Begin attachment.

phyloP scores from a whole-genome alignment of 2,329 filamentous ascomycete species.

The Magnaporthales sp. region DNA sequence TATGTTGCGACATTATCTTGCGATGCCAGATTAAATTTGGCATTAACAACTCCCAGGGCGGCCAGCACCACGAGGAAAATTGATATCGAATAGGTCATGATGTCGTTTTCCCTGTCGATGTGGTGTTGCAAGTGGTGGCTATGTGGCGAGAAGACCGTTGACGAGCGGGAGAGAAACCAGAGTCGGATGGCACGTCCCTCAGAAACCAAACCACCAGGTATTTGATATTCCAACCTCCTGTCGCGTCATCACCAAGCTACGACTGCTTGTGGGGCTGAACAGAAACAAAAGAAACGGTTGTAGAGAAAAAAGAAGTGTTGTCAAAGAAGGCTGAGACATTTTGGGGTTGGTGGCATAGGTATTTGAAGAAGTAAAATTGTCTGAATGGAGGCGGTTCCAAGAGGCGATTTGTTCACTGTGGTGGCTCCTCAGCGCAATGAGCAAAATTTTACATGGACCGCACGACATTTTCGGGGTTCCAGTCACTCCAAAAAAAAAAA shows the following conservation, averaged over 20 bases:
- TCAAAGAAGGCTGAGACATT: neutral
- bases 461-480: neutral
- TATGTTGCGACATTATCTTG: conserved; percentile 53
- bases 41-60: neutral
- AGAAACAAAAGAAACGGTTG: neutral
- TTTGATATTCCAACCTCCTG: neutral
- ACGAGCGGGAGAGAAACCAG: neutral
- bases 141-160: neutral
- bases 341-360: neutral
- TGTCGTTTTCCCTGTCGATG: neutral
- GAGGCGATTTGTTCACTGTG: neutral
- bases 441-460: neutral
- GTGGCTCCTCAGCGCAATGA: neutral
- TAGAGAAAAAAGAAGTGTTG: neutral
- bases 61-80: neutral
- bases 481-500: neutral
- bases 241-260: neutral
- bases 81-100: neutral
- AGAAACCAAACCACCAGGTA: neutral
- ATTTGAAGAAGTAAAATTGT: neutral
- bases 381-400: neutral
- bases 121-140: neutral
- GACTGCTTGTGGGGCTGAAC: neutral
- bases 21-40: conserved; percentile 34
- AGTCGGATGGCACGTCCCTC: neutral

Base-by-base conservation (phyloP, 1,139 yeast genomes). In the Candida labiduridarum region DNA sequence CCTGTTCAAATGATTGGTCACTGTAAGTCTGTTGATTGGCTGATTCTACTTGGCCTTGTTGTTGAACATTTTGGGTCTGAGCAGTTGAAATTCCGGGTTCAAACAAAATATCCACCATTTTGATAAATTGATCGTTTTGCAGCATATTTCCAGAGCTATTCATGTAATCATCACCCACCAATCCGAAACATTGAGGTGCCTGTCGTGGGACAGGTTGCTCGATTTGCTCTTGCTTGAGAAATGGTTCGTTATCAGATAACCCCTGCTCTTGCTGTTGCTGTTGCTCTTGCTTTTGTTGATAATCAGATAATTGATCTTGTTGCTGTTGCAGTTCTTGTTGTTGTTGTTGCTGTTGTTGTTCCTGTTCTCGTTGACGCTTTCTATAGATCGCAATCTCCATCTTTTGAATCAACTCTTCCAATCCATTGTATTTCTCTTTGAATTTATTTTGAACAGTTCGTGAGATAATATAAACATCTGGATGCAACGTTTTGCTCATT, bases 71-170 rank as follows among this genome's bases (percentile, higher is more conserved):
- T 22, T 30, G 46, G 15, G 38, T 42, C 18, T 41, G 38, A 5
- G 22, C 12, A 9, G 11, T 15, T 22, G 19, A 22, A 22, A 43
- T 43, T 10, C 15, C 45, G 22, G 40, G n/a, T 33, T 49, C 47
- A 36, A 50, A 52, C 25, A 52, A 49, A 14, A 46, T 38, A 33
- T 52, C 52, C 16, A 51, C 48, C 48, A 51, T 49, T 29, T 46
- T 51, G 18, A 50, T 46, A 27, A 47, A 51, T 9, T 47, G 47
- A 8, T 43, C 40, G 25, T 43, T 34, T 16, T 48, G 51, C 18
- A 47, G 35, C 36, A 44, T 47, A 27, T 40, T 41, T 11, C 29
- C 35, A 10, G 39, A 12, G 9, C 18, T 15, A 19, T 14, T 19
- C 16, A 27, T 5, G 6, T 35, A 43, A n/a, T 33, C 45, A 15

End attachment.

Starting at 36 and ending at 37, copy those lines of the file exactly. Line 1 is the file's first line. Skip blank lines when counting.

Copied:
- A 47, G 35, C 36, A 44, T 47, A 27, T 40, T 41, T 11, C 29
- C 35, A 10, G 39, A 12, G 9, C 18, T 15, A 19, T 14, T 19